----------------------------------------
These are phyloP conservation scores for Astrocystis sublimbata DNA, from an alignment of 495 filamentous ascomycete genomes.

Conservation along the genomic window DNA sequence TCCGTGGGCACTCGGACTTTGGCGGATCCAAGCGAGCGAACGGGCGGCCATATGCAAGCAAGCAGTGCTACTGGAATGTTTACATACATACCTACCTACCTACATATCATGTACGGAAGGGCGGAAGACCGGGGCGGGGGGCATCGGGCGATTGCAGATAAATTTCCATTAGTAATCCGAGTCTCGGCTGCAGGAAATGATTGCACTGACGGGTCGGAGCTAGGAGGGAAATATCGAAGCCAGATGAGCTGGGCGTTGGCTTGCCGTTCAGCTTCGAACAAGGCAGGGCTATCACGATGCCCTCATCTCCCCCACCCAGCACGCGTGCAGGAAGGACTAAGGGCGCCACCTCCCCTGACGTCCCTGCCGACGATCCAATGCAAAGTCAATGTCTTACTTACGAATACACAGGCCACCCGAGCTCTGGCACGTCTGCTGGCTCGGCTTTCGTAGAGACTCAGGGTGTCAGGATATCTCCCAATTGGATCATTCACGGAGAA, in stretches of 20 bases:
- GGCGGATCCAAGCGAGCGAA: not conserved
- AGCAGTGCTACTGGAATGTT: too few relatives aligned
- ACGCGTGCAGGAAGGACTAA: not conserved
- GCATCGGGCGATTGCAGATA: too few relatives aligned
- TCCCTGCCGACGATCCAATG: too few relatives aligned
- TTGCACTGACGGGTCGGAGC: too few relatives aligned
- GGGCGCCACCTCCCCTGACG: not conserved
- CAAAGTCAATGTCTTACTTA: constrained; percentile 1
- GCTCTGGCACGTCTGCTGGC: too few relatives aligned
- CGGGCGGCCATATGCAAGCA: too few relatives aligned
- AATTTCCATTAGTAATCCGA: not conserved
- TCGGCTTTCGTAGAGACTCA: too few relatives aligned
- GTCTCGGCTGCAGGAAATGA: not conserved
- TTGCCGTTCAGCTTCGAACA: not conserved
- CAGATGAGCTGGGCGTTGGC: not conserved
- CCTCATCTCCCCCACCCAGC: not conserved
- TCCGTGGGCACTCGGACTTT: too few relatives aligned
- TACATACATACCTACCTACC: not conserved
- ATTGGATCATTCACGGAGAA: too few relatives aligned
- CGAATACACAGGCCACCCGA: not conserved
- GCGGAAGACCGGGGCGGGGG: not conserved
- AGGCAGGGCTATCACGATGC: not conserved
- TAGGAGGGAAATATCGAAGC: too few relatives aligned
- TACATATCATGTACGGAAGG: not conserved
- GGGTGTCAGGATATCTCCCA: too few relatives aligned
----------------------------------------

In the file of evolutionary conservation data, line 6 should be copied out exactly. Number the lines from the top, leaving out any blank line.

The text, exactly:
- GCATCGGGCGATTGCAGATA: too few relatives aligned